2021 has been a story of how quickly the economic landscape can change.
As recently as March, many investors were seriously contemplating the dangers of higher inflation as central banks were keeping rates near zero in the major developed economies, and governments globally were going further into debt to keep economies ticking along in uncertain times. With excess money sloshing around, breakeven inflation - a measure of market expectations for future inflation - was at the highest level since before the global financial crisis. The cost of raw materials, from lumber to corn to iron ore, had doubled in a matter of months. And in February, the Australian government bond curve suddenly steepened to levels not seen since 1992, with yields on ten-year bonds much higher than three-year bonds.
Interestingly, this inflationary view was at odds with the message from central bankers. US Federal Reserve Chair Jerome Powell was insisting that inflation was a transitory symptom of supply-side shocks. This message was echoed by the Reserve Bank of Australia (RBA), with Governor Lowe signalling that interest rates would be on hold until 2024, and that wage growth and core inflation were still nowhere to be seen. Nevertheless, the overall picture was one of a global economy waking up after COVID-induced hibernation.
Fast forward to today, and many of these indicators have reversed sharply. The movement in the bond yield curve is particularly important, because if history is any guide, it tells us about the likely direction of economic growth in the future. The yield curve tends to be flat or downward-sloping just before a recession, and steep or upward-sloping during the rebound immediately after a recession.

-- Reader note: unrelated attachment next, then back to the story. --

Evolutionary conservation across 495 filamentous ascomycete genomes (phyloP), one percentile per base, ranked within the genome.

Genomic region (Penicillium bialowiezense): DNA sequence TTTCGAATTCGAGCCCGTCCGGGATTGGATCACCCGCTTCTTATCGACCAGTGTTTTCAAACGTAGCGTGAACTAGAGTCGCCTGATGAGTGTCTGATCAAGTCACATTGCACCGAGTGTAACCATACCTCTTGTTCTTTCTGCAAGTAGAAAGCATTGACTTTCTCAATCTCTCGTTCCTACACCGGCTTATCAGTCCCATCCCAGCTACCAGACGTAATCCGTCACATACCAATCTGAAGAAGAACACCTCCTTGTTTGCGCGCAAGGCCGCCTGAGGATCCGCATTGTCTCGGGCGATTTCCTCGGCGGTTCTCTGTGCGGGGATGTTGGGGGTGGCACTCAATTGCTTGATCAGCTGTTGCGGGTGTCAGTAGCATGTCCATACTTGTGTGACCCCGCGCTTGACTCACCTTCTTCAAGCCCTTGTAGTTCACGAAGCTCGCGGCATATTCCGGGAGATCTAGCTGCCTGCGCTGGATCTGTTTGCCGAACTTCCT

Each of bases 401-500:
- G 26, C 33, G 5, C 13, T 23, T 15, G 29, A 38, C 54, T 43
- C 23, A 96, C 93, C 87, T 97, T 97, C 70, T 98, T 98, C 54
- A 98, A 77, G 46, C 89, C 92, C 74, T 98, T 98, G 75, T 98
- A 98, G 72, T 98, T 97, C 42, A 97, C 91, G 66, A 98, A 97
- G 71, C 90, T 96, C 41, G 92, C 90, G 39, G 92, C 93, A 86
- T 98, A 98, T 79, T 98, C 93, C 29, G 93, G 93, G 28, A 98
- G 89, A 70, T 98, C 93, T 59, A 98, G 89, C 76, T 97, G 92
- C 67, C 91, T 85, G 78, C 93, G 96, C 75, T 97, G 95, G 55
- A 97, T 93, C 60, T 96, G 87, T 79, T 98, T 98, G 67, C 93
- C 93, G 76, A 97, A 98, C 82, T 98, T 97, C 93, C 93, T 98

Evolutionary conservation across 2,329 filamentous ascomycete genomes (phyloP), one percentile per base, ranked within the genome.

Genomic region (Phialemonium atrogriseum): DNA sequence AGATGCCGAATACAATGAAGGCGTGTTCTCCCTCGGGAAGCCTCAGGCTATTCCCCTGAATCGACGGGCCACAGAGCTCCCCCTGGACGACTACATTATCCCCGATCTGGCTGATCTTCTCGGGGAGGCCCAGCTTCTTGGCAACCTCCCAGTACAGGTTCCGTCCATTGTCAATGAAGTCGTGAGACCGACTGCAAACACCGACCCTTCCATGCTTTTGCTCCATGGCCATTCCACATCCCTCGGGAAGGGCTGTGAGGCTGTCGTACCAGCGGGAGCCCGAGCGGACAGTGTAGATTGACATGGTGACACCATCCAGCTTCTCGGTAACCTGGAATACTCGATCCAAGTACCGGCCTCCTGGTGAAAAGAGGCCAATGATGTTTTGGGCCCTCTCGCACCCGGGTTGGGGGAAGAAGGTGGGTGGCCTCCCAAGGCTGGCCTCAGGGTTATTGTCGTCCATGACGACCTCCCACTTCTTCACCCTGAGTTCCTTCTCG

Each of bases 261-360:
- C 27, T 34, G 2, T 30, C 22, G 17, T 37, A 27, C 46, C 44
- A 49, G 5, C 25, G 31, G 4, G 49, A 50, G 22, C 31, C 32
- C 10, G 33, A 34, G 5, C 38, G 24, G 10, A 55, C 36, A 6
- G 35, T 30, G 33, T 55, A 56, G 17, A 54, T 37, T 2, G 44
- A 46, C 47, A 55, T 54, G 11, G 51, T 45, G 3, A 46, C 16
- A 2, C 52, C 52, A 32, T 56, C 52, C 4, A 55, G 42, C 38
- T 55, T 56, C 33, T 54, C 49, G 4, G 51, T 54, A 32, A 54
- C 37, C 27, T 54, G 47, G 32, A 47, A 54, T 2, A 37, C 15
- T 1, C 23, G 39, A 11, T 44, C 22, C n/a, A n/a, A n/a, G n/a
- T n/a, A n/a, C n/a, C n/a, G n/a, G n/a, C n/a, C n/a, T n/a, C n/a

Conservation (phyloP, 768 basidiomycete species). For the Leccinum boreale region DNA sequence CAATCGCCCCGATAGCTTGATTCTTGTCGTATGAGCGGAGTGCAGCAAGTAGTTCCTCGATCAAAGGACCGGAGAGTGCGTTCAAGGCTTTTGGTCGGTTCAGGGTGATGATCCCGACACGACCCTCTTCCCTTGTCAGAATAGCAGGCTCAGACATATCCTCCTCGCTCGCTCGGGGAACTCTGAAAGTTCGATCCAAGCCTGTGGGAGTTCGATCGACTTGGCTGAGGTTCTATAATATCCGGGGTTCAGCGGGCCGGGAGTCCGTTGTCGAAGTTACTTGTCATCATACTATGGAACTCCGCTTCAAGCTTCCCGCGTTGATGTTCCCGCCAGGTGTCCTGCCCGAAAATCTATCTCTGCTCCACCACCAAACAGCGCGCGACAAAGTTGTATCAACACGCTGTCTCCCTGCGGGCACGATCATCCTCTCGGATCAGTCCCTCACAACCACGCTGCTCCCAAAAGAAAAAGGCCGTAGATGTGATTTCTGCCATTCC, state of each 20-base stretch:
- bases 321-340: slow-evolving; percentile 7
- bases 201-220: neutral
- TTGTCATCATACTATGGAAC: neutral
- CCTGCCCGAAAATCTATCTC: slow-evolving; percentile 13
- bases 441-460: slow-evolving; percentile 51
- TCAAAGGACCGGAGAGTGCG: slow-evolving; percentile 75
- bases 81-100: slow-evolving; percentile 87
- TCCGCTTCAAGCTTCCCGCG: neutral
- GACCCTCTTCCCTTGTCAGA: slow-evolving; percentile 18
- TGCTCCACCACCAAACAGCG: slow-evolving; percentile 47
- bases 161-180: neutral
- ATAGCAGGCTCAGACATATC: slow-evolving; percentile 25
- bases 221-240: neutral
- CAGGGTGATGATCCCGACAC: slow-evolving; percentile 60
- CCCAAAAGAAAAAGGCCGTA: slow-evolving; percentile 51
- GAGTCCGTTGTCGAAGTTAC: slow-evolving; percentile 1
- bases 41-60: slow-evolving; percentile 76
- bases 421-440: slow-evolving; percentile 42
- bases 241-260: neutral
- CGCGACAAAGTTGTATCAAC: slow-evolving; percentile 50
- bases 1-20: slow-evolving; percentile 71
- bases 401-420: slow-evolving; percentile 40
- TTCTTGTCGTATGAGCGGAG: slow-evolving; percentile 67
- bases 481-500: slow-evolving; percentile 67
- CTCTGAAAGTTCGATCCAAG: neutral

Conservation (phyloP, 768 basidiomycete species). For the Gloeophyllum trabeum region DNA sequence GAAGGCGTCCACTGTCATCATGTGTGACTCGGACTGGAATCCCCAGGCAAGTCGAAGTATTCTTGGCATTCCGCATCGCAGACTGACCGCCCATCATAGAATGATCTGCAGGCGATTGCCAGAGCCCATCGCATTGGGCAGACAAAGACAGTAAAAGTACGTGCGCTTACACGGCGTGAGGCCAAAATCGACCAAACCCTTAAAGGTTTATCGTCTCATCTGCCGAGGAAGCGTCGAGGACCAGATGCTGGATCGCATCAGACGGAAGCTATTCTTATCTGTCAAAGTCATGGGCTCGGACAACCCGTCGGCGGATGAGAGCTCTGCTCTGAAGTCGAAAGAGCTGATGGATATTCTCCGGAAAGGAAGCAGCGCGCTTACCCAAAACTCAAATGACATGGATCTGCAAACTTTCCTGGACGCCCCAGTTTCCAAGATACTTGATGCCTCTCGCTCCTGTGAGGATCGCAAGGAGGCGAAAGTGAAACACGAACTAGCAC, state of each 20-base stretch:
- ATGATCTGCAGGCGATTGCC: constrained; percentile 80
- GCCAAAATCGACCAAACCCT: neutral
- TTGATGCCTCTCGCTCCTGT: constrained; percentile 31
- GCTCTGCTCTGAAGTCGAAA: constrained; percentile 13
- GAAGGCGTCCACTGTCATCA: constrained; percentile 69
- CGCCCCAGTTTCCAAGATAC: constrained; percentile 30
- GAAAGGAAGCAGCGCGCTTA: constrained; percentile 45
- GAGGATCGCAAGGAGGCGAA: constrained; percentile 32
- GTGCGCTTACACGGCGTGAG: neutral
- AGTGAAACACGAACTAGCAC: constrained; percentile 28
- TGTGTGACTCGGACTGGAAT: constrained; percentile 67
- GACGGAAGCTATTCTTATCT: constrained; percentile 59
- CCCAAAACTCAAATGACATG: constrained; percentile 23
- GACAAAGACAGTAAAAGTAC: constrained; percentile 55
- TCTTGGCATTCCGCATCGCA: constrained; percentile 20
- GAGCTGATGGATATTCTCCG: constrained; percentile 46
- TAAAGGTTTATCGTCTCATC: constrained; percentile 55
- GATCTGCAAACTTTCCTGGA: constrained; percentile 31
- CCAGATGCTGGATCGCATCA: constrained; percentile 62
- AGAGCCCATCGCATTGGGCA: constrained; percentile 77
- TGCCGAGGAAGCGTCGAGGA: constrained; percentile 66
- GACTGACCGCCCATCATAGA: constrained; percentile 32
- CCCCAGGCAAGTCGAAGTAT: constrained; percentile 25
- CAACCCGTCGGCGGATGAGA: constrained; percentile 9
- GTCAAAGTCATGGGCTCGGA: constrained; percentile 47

The steep yield curve evident in March has now largely evaporated, with global ten-year bond yields steadily falling since June. This suggests many investors were positioned for further steepening, and have been rushing to exit that trade. It also reflects growing concerns about the highly contagious COVID-19 Delta variant, and an acceptance that central bankers may have been right about recent inflation pressure being transitory.
A flattening yield curve suggests that the recovery may not be as strong as previously thought, and that interest rates at the top of the next cycle will likely peak at a relatively low level by historical standards. This is good news for mortgage holders, but not so great news for retirees and those who are yet to buy property, since asset prices are likely to be supported by lower rates.
In Australia, the lockdown in NSW makes any thought of interest rate increases out of the question in the foreseeable future. It is even possible that the RBA might need to slow down its tapering of bond purchases. Even if NSW can achieve zero community transmission - something that looks almost impossible - the future remains uncertain.
If we take an optimistic scenario in which 80 percent of Australians are vaccinated, what happens once we reopen our borders and learn to live with COVID? Even for those who are vaccinated, can you really imagine a future in which office workers are not required to self-isolate when the person sitting near them tests positive? That fact alone will continue to be disruptive, and many CBD businesses dependent on office workers - from cafes to dry cleaners – may find it hard to achieve pre-COVID levels of revenue.
So what does this mean for interest rates and the economy? While this might sound gloomy, the likely result is prolonged fiscal and monetary stimulus to keep struggling businesses and individuals afloat. Parts of the economy will remain besieged, while other sectors are likely to experience a boom of sorts as interest rates remain low and high vaccination rates bring lockdowns to an end. Some households will still be grappling with unemployment, while others may be better off than ever amidst a boom in stocks and house prices.
Against this backdrop, the RBA will need to delicately balance its monetary policy objectives to ensure that the rising economic tide really does lift all boats.